Prom 45: Tippett; The Midsummer Marriage

A DavisFriday 16 August, 2013

BBC Symphony Orchestra, Singers and Symphony Chorus, Sir Andrew Davis

Amidst the plethora of Wagner this season, it was the prospect of a full performance of Tippett’s early masterpiece which roused my enthusiasm when I first realised it was to be performed, and I was not disappointed.

The lyrical creativity throughout is captivating and while the music is constantly new it also has an inevitability about it which makes us feel we have always known it. Mark’s heady song to the Lark is as much the outpouring of a young man in love as it is a hymn of praise to nature. Paul Groves brought an intense youthfulness to the roll, matched finely by Erin Wall’s many-faceted Jenifer. While these two move easily between the physical and the spiritual, the work is firmly rooted to the earth through Jack and Bella. Allan Clayton and Ailish Tynan were warmly convincing, particularly in the touching duets in act two which book-end the ritual dances.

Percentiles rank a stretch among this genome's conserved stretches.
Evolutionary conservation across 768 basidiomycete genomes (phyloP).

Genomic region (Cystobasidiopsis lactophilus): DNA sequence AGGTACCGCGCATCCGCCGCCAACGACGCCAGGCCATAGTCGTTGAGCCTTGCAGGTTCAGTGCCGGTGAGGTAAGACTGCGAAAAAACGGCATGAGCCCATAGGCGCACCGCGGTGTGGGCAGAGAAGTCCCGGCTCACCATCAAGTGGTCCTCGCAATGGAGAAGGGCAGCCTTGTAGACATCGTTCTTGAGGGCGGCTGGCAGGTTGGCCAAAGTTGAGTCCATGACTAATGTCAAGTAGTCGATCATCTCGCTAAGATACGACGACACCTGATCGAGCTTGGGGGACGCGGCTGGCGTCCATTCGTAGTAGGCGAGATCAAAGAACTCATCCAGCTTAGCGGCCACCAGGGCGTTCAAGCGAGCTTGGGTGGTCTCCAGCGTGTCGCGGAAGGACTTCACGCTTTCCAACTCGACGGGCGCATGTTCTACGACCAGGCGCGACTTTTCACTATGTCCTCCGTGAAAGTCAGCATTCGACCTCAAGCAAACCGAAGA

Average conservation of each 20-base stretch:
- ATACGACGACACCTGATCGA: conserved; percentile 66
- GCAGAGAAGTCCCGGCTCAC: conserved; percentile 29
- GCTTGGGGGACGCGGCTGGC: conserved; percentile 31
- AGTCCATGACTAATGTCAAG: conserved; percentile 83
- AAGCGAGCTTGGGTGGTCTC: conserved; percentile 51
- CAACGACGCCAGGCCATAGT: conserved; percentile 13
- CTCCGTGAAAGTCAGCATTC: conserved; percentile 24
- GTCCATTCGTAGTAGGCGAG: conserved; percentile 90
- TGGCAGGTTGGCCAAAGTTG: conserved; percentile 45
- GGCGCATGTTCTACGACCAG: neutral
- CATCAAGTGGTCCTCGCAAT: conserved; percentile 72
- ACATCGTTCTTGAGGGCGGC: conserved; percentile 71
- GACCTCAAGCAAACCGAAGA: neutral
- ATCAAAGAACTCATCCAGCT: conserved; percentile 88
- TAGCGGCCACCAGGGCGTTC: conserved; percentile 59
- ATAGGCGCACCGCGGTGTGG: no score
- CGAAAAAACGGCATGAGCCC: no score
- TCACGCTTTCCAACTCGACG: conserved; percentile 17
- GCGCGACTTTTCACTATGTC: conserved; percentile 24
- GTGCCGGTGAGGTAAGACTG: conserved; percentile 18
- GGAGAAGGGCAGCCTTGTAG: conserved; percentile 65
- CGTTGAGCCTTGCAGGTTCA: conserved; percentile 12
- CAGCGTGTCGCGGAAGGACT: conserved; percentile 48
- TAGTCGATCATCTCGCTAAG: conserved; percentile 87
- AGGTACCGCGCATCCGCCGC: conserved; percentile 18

David Wilson-Johnson made a very gruff and intimidating King Fisher, a man for whom compromise has no place and who is unwilling to contemplate that life may be more than just money and power.

C Wynn Rogers

Catherine Wyn-Rogers brought authority to the spiritual centre of the work as Sosostris. Her act three solo is the key to unlocking Tippett’s philosophy which threads its way through the work without ever being overt. There have many concerns raised over the years about Tippett’s libretto but it seems to me that time has proved the quality and sensitivity of his text. Where other modern texts can date all too quickly, The Midsummer Marriage has no obvious anachronisms and its social relationships are still valid, its spiritual ones even more so.

The BBC forces under Sir Andrew Davis revelled in the demands of the score, the chorus adapting well to the sensitivities of the writing.

The performance is repeated this Tuesday 20 August.

Perhaps this performance will be released commercially – it certainly deserves to stand alongside the justly renowned recording under Sir Colin Davis. BH

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